- Kuter DJ, Bussel JB, Lyons RM, Pullarkat V, Gernsheimer TB, Senecal FM. Efficacy of romiplostim in patients with chronic immune thrombocytopenic purpura: a double-blind randomised controlled trial. Lancet. 2008; 371(9610):395-403. PubMedhttps://doi.org/10.1016/S0140-6736(08)60203-2Google Scholar
- Kuter DJ, Rummel M, Boccia R, Macik BG, Pabinger I, Selleslag D. Romiplostim or standard of care in patients with immune thrombocytopenia. N Engl J Med. 2010; 363(20):1889-99. PubMedhttps://doi.org/10.1056/NEJMoa1002625Google Scholar
- Cheng G, Saleh MN, Marcher C, Vasey S, Mayer B, Aivado M. Eltrombopag for management of chronic immune thrombocytopenia (RAISE): a 6-month, randomised, phase 3 study. Lancet. 2011; 377(9763):393-402. PubMedhttps://doi.org/10.1016/S0140-6736(10)60959-2Google Scholar
- Bussel JB, Kuter DJ, Pullarkat V, Lyons RM, Guo M, Nichol JL. Safety and efficacy of long-term treatment with romiplostim in thrombocytopenic patients with chronic ITP. Blood. 2009; 113(10):2161-71. PubMedhttps://doi.org/10.1182/blood-2008-04-150078Google Scholar
- Chagraoui H, Komura E, Tulliez M, Giraudier S, Vainchenker W, Wendling F. Prominent role of TGF-beta 1 in thrombopoietin-induced myelofibrosis in mice. Blood. 2002; 100(10):3495-503. PubMedhttps://doi.org/10.1182/blood-2002-04-1133Google Scholar
- Kuter DJ, Mufti GJ, Bain BJ, Hasserjian RP, Davis W, Rutstein M. Evaluation of bone marrow reticulin formation in chronic immune thrombocytopenia patients treated with romiplostim. Blood. 2009; 114(18):3748-56. PubMedhttps://doi.org/10.1182/blood-2009-05-224766Google Scholar
- Boiocchi L, Orazi A, Ghanima W, Arabadjief M, Bussel JB, Geyer JT. Thrombopoietin receptor agonist therapy in primary immune thrombocytopenia is associated with bone marrow hypercellularity and mild reticulin fibrosis but not other stromal abnormalities. Mod Pathol. 2012; 25(1):65-74. PubMedhttps://doi.org/10.1038/modpathol.2011.128Google Scholar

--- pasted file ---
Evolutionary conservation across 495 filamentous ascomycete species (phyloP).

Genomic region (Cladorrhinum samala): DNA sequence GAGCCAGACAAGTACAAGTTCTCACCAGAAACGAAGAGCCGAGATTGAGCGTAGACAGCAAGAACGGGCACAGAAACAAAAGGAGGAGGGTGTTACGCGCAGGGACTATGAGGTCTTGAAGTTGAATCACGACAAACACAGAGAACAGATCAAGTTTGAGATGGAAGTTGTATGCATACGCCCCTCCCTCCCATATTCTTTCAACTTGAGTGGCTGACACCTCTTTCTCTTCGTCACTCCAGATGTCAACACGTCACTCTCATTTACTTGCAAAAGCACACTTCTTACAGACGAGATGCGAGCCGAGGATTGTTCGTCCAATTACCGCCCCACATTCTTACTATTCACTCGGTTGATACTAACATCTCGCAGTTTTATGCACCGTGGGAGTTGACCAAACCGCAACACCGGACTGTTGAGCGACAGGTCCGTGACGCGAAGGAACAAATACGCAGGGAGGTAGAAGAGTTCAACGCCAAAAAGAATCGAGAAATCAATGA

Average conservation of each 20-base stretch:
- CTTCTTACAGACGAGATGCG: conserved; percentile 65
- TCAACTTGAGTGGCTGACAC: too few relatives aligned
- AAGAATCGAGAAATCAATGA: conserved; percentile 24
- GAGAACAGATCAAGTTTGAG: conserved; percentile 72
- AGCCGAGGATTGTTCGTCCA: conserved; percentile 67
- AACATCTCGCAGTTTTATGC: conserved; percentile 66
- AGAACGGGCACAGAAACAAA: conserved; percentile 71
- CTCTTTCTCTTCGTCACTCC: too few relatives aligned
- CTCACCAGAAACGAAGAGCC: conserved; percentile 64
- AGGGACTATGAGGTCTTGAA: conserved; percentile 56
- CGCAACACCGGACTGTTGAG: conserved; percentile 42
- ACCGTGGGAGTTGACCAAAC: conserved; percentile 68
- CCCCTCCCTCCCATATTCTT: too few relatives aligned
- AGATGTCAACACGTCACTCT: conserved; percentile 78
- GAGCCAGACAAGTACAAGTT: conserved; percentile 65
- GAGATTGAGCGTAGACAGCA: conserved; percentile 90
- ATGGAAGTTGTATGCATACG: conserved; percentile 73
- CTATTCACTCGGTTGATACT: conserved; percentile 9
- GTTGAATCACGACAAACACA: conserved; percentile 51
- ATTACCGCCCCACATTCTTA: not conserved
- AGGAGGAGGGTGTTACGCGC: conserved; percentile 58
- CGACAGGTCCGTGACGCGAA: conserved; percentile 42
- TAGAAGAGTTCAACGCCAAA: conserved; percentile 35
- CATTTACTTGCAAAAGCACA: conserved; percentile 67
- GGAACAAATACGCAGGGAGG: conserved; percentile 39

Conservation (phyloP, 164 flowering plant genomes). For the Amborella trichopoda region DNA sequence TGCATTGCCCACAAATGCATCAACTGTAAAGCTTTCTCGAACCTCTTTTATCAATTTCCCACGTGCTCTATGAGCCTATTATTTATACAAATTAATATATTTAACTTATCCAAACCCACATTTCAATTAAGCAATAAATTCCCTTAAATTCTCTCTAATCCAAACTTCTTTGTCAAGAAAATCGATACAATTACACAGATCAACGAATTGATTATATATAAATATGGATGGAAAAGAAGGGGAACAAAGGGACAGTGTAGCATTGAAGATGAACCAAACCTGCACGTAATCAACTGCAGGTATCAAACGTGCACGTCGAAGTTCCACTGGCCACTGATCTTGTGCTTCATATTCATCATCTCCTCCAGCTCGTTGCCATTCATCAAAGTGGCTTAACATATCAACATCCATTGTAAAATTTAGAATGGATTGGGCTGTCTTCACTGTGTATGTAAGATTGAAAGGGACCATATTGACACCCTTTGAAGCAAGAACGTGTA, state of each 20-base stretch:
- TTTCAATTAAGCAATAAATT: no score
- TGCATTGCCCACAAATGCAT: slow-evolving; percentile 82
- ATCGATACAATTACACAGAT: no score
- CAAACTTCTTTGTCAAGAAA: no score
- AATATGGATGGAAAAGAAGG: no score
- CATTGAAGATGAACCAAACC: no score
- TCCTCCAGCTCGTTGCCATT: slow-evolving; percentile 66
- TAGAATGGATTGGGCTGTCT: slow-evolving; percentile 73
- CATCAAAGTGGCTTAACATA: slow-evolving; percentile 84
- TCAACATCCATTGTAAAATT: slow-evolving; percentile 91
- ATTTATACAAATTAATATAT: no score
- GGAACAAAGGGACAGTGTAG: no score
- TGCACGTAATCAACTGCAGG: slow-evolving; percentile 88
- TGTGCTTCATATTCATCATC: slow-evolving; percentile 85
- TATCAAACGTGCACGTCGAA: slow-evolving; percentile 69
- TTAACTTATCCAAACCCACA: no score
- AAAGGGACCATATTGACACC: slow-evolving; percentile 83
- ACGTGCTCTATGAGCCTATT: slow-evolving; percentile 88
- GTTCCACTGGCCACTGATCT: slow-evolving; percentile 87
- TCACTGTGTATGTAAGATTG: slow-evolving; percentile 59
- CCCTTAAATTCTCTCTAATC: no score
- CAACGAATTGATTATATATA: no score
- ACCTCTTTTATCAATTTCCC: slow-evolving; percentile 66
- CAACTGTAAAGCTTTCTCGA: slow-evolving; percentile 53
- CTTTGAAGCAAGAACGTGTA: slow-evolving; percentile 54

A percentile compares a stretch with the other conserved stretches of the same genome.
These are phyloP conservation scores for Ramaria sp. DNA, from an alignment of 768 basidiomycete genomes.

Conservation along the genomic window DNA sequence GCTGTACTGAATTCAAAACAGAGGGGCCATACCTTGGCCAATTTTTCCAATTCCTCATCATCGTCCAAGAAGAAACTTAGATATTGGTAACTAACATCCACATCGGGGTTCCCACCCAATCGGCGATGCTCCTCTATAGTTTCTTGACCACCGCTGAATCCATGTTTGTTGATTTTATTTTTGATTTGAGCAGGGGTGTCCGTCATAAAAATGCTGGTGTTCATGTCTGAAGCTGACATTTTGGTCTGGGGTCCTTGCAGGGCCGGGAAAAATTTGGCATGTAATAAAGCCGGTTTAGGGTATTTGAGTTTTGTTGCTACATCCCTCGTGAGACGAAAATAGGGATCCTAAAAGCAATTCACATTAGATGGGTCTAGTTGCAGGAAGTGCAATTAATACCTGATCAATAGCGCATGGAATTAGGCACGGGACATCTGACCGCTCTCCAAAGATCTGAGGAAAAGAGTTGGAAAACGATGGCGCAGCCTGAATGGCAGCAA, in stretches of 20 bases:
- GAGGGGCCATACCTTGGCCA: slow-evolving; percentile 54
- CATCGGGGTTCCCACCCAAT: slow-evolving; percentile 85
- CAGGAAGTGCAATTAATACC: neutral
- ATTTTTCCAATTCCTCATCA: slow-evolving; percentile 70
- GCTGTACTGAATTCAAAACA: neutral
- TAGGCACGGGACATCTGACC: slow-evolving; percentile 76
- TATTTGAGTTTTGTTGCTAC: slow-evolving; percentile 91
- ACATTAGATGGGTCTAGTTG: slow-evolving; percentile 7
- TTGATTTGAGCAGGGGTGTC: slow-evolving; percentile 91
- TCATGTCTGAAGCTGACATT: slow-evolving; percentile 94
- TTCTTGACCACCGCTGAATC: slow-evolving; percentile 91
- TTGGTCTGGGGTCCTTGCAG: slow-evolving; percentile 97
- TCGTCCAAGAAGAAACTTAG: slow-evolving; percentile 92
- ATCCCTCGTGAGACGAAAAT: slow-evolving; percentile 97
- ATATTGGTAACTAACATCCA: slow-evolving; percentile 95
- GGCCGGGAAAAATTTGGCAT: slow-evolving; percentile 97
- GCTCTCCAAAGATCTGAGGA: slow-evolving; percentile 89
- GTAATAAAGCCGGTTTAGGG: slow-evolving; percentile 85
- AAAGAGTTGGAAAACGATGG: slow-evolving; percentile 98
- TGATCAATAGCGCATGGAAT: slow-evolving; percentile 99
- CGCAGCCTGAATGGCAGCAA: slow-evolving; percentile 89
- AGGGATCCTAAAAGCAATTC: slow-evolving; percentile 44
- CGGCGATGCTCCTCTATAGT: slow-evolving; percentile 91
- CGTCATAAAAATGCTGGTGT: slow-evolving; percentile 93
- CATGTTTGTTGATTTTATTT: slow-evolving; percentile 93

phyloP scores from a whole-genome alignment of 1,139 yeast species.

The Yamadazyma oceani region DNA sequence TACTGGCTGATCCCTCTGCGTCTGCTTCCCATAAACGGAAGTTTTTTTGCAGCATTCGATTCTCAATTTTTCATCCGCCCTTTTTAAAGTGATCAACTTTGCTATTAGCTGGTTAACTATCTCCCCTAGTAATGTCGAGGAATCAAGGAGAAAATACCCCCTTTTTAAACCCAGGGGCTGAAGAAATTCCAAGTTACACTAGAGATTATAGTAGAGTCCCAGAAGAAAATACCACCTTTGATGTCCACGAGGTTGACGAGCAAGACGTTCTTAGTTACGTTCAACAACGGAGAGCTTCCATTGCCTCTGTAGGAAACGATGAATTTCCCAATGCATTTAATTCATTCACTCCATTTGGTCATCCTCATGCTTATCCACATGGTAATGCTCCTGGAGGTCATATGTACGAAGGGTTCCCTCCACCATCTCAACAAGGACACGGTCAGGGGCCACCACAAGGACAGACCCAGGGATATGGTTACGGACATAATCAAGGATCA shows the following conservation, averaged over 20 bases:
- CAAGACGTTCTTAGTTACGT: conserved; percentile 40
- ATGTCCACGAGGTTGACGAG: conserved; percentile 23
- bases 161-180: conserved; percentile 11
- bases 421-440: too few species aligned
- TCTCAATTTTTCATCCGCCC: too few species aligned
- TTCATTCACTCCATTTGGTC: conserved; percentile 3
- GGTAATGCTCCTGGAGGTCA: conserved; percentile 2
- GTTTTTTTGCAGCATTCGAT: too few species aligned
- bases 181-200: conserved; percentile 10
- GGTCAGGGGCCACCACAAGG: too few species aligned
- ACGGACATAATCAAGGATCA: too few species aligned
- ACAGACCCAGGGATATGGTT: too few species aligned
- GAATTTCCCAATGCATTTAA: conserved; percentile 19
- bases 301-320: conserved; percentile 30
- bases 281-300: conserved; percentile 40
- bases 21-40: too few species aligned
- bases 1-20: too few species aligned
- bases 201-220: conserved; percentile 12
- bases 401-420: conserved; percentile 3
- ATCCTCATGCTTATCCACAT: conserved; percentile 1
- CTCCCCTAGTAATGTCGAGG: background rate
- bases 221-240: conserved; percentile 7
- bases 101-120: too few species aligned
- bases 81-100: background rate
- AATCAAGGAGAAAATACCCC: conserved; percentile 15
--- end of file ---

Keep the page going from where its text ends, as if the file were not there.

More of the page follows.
- Saleh MN, Bussel JB, Cheng G, Meyer O, Bailey CK, Arning M. Safety and efficacy of eltrombopag for treatment of chronic immune thrombocytopenia: results of the long-term, open-label EXTEND study. Blood. 2013; 121(3):537-45. PubMedhttps://doi.org/10.1182/blood-2012-04-425512Google Scholar
- Kuter DJ, Bain B, Mufti G, Bagg A, Hasserjian RP. Bone marrow fibrosis: pathophysiology and clinical significance of increased bone marrow stromal fibres. Br J Haematol. 2007; 139(3):351-62. PubMedhttps://doi.org/10.1111/j.1365-2141.2007.06807.xGoogle Scholar
- Kuter DJ, Gminski DM, Rosenberg RD. Transforming growth factor beta inhibits megakaryocyte growth and endomitosis. Blood. 1992; 79(3):619-26. PubMedGoogle Scholar
- Ghanima W, Junker P, Hasselbalch HC, Boiocchi L, Geyer JT, Feng X. Fibroproliferative activity in patients with immune thrombocytopenia (ITP) treated with thrombopoietic agents. Br J Haematol. 2011; 155(2):248-55. PubMedhttps://doi.org/10.1111/j.1365-2141.2011.08845.xGoogle Scholar